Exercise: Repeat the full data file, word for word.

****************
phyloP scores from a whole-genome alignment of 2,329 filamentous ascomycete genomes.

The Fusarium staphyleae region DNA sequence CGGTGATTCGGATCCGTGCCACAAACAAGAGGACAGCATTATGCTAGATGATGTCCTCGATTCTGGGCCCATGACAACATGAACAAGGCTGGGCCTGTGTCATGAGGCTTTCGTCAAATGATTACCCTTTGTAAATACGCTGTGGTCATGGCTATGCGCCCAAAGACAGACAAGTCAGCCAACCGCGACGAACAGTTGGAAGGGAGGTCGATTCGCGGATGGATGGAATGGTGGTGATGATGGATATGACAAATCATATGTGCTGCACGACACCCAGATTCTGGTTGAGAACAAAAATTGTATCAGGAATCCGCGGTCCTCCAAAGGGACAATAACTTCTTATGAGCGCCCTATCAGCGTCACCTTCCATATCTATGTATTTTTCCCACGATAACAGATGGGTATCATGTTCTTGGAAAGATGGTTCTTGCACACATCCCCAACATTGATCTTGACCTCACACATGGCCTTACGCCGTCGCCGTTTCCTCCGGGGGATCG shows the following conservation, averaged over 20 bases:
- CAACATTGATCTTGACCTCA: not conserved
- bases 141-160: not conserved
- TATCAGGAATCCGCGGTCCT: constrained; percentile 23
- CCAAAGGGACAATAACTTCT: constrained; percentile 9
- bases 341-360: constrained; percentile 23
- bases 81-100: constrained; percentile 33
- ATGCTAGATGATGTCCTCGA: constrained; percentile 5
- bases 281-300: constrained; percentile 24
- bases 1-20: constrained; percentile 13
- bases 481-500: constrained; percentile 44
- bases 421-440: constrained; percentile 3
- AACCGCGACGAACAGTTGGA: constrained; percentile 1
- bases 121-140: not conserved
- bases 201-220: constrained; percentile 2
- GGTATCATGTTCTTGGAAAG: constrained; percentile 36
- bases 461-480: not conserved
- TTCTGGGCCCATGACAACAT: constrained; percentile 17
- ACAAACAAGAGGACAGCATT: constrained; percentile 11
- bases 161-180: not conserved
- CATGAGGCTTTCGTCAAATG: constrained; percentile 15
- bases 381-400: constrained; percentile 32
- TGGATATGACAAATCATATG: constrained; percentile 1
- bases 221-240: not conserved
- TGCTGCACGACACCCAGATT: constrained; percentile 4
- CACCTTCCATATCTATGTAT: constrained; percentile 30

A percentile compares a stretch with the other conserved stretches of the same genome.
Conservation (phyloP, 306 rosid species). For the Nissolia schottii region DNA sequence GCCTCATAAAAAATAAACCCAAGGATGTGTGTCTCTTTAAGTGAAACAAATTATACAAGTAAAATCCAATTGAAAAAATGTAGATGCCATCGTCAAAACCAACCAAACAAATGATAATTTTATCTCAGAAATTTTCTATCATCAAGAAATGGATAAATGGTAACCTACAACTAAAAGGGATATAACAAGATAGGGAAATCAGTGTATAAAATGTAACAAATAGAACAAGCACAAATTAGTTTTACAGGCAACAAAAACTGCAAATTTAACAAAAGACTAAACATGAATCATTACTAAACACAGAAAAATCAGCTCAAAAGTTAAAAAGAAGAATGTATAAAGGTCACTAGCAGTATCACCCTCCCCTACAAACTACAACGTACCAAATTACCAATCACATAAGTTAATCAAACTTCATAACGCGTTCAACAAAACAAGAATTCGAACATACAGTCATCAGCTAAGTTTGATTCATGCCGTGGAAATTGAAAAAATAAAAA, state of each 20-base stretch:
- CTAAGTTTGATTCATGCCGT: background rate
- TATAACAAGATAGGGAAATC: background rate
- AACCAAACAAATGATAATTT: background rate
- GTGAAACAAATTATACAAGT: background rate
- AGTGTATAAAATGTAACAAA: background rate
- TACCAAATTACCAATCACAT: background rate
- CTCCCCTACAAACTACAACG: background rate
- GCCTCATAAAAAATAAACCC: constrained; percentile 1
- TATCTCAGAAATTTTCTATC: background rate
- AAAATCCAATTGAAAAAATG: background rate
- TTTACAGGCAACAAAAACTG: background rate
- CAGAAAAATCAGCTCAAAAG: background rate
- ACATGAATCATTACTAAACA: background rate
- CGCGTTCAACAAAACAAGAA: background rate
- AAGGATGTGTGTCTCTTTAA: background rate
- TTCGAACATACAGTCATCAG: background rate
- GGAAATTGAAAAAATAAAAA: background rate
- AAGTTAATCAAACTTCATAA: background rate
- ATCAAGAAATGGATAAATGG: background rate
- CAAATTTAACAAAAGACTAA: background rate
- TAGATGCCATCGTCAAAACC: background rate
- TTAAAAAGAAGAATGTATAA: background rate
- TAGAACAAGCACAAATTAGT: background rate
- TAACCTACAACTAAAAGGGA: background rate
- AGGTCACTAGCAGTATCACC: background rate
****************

phyloP scores from a whole-genome alignment of 2,329 filamentous ascomycete genomes.

The Fusarium staphyleae region DNA sequence CGGTGATTCGGATCCGTGCCACAAACAAGAGGACAGCATTATGCTAGATGATGTCCTCGATTCTGGGCCCATGACAACATGAACAAGGCTGGGCCTGTGTCATGAGGCTTTCGTCAAATGATTACCCTTTGTAAATACGCTGTGGTCATGGCTATGCGCCCAAAGACAGACAAGTCAGCCAACCGCGACGAACAGTTGGAAGGGAGGTCGATTCGCGGATGGATGGAATGGTGGTGATGATGGATATGACAAATCATATGTGCTGCACGACACCCAGATTCTGGTTGAGAACAAAAATTGTATCAGGAATCCGCGGTCCTCCAAAGGGACAATAACTTCTTATGAGCGCCCTATCAGCGTCACCTTCCATATCTATGTATTTTTCCCACGATAACAGATGGGTATCATGTTCTTGGAAAGATGGTTCTTGCACACATCCCCAACATTGATCTTGACCTCACACATGGCCTTACGCCGTCGCCGTTTCCTCCGGGGGATCG shows the following conservation, averaged over 20 bases:
- CAACATTGATCTTGACCTCA: not conserved
- bases 141-160: not conserved
- TATCAGGAATCCGCGGTCCT: constrained; percentile 23
- CCAAAGGGACAATAACTTCT: constrained; percentile 9
- bases 341-360: constrained; percentile 23
- bases 81-100: constrained; percentile 33
- ATGCTAGATGATGTCCTCGA: constrained; percentile 5
- bases 281-300: constrained; percentile 24
- bases 1-20: constrained; percentile 13
- bases 481-500: constrained; percentile 44
- bases 421-440: constrained; percentile 3
- AACCGCGACGAACAGTTGGA: constrained; percentile 1
- bases 121-140: not conserved
- bases 201-220: constrained; percentile 2
- GGTATCATGTTCTTGGAAAG: constrained; percentile 36
- bases 461-480: not conserved
- TTCTGGGCCCATGACAACAT: constrained; percentile 17
- ACAAACAAGAGGACAGCATT: constrained; percentile 11
- bases 161-180: not conserved
- CATGAGGCTTTCGTCAAATG: constrained; percentile 15
- bases 381-400: constrained; percentile 32
- TGGATATGACAAATCATATG: constrained; percentile 1
- bases 221-240: not conserved
- TGCTGCACGACACCCAGATT: constrained; percentile 4
- CACCTTCCATATCTATGTAT: constrained; percentile 30

A percentile compares a stretch with the other conserved stretches of the same genome.
Conservation (phyloP, 306 rosid species). For the Nissolia schottii region DNA sequence GCCTCATAAAAAATAAACCCAAGGATGTGTGTCTCTTTAAGTGAAACAAATTATACAAGTAAAATCCAATTGAAAAAATGTAGATGCCATCGTCAAAACCAACCAAACAAATGATAATTTTATCTCAGAAATTTTCTATCATCAAGAAATGGATAAATGGTAACCTACAACTAAAAGGGATATAACAAGATAGGGAAATCAGTGTATAAAATGTAACAAATAGAACAAGCACAAATTAGTTTTACAGGCAACAAAAACTGCAAATTTAACAAAAGACTAAACATGAATCATTACTAAACACAGAAAAATCAGCTCAAAAGTTAAAAAGAAGAATGTATAAAGGTCACTAGCAGTATCACCCTCCCCTACAAACTACAACGTACCAAATTACCAATCACATAAGTTAATCAAACTTCATAACGCGTTCAACAAAACAAGAATTCGAACATACAGTCATCAGCTAAGTTTGATTCATGCCGTGGAAATTGAAAAAATAAAAA, state of each 20-base stretch:
- CTAAGTTTGATTCATGCCGT: background rate
- TATAACAAGATAGGGAAATC: background rate
- AACCAAACAAATGATAATTT: background rate
- GTGAAACAAATTATACAAGT: background rate
- AGTGTATAAAATGTAACAAA: background rate
- TACCAAATTACCAATCACAT: background rate
- CTCCCCTACAAACTACAACG: background rate
- GCCTCATAAAAAATAAACCC: constrained; percentile 1
- TATCTCAGAAATTTTCTATC: background rate
- AAAATCCAATTGAAAAAATG: background rate
- TTTACAGGCAACAAAAACTG: background rate
- CAGAAAAATCAGCTCAAAAG: background rate
- ACATGAATCATTACTAAACA: background rate
- CGCGTTCAACAAAACAAGAA: background rate
- AAGGATGTGTGTCTCTTTAA: background rate
- TTCGAACATACAGTCATCAG: background rate
- GGAAATTGAAAAAATAAAAA: background rate
- AAGTTAATCAAACTTCATAA: background rate
- ATCAAGAAATGGATAAATGG: background rate
- CAAATTTAACAAAAGACTAA: background rate
- TAGATGCCATCGTCAAAACC: background rate
- TTAAAAAGAAGAATGTATAA: background rate
- TAGAACAAGCACAAATTAGT: background rate
- TAACCTACAACTAAAAGGGA: background rate
- AGGTCACTAGCAGTATCACC: background rate